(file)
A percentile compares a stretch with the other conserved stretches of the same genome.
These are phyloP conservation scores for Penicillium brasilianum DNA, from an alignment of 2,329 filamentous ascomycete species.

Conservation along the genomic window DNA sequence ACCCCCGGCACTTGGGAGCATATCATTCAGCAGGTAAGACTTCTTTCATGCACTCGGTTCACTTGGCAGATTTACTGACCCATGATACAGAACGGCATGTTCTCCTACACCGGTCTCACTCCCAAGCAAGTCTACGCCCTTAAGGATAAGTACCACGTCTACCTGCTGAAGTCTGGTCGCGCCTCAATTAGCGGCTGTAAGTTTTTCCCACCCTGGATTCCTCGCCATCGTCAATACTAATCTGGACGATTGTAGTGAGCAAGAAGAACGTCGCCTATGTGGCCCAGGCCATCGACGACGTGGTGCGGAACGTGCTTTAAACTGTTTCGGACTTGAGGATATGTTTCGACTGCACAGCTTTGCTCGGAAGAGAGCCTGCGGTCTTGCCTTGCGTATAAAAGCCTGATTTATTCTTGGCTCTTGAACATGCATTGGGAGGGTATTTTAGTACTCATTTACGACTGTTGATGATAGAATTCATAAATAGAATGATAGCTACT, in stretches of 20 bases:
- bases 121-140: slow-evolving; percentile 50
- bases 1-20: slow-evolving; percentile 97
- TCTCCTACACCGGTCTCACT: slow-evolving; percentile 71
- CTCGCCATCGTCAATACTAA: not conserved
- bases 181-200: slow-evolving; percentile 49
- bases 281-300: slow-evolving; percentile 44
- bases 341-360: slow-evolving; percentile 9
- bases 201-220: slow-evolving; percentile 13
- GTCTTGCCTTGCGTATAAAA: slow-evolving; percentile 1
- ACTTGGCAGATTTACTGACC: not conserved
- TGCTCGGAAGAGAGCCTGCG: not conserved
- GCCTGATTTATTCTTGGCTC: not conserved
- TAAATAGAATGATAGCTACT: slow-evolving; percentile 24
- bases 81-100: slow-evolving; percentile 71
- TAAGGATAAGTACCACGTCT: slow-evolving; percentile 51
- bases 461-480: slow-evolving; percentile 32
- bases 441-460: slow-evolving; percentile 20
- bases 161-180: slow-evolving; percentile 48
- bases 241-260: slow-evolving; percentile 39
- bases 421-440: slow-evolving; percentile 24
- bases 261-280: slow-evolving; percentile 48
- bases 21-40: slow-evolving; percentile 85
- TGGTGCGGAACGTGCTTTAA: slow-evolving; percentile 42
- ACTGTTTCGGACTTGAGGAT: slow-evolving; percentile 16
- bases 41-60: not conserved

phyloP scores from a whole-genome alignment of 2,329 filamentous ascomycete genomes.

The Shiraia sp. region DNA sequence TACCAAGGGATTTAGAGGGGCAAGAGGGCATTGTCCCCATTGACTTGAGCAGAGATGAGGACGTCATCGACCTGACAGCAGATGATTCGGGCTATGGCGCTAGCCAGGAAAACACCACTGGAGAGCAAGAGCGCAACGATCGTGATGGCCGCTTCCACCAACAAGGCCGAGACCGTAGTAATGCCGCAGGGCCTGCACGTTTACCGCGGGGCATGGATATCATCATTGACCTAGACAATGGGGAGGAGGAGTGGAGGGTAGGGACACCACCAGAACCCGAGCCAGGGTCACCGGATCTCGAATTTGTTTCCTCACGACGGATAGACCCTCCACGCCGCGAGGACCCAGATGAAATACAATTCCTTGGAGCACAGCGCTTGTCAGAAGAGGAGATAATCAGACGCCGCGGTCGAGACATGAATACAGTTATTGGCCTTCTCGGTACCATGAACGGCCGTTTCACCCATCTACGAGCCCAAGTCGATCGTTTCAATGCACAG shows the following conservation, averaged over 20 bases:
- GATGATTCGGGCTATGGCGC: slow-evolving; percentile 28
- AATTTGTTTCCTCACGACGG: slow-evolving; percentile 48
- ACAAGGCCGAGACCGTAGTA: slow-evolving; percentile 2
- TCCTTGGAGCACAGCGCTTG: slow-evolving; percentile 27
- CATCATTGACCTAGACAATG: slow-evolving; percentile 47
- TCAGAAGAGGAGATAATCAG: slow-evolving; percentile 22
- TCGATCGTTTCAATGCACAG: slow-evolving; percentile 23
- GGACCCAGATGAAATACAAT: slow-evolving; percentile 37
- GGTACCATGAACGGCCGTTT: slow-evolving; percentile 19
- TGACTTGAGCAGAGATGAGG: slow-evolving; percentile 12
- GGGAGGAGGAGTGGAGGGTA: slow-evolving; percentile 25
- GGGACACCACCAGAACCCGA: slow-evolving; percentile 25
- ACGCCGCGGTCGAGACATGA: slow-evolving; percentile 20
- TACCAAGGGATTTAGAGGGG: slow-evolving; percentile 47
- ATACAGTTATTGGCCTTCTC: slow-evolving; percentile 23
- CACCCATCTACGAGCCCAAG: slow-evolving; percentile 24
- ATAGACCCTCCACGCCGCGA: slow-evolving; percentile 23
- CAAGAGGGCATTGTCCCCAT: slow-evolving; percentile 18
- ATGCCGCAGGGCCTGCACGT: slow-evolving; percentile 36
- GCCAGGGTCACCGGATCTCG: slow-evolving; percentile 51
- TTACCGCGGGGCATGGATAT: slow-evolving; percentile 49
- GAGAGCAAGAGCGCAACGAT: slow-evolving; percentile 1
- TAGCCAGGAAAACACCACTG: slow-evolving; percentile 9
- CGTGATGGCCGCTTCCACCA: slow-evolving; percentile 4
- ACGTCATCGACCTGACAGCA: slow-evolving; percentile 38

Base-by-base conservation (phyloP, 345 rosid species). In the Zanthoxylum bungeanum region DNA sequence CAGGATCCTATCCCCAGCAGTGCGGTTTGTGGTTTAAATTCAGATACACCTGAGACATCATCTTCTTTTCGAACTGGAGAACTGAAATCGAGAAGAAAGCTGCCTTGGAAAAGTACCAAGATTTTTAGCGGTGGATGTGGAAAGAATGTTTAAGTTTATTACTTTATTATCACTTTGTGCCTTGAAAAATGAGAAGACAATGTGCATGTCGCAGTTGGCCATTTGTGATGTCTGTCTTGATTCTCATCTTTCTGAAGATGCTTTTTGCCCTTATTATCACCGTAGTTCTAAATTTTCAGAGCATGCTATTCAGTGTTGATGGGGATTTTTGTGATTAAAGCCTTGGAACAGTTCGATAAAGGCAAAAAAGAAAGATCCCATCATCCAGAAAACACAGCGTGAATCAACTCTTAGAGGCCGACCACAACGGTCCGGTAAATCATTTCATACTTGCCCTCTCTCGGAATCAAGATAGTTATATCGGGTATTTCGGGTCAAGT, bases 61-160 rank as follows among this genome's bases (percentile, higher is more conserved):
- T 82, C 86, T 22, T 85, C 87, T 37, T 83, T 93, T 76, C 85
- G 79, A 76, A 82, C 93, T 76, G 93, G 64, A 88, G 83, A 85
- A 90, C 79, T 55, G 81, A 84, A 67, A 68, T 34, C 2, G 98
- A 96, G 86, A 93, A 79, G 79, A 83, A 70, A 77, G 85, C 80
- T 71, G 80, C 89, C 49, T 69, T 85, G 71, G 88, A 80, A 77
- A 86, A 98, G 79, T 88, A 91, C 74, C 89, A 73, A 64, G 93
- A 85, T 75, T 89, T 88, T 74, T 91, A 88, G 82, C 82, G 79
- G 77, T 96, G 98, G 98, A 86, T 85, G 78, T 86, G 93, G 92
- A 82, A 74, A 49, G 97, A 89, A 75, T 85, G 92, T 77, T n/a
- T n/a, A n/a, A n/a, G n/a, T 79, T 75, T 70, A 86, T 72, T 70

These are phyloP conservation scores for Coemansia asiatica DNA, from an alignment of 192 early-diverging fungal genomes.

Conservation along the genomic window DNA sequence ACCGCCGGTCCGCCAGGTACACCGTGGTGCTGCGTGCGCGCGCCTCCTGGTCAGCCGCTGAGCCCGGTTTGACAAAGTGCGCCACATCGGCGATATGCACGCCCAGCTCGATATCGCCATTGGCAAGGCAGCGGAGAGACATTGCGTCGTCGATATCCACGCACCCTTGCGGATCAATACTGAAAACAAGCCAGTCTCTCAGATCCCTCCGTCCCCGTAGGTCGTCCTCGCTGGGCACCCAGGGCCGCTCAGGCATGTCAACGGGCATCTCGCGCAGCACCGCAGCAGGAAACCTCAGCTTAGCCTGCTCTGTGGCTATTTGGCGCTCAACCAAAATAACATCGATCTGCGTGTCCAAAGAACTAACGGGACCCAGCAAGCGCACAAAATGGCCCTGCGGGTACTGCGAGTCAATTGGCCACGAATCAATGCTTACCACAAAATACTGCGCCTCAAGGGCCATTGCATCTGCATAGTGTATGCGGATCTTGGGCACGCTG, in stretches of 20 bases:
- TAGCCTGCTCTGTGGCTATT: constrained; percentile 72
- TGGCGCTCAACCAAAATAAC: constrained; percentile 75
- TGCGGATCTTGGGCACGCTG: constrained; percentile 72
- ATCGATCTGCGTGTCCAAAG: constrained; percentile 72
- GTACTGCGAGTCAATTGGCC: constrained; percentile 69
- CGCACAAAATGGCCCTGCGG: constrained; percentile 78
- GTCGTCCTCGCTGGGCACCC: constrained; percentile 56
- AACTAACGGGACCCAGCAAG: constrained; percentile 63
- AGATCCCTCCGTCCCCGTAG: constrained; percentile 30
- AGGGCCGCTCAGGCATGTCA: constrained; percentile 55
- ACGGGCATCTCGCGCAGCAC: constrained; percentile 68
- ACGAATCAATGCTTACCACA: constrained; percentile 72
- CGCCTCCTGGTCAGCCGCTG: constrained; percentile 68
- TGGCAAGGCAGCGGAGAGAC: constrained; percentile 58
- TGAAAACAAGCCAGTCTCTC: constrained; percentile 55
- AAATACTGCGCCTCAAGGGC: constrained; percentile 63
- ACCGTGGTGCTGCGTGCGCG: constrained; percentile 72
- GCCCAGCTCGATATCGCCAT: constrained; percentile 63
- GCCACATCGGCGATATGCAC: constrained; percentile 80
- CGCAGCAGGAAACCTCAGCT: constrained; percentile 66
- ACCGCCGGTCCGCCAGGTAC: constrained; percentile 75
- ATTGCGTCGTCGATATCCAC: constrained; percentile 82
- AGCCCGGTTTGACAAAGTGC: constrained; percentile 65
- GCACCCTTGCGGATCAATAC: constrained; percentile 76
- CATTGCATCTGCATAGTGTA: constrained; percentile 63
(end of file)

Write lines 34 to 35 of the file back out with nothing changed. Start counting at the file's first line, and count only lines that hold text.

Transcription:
- TCCTTGGAGCACAGCGCTTG: slow-evolving; percentile 27
- CATCATTGACCTAGACAATG: slow-evolving; percentile 47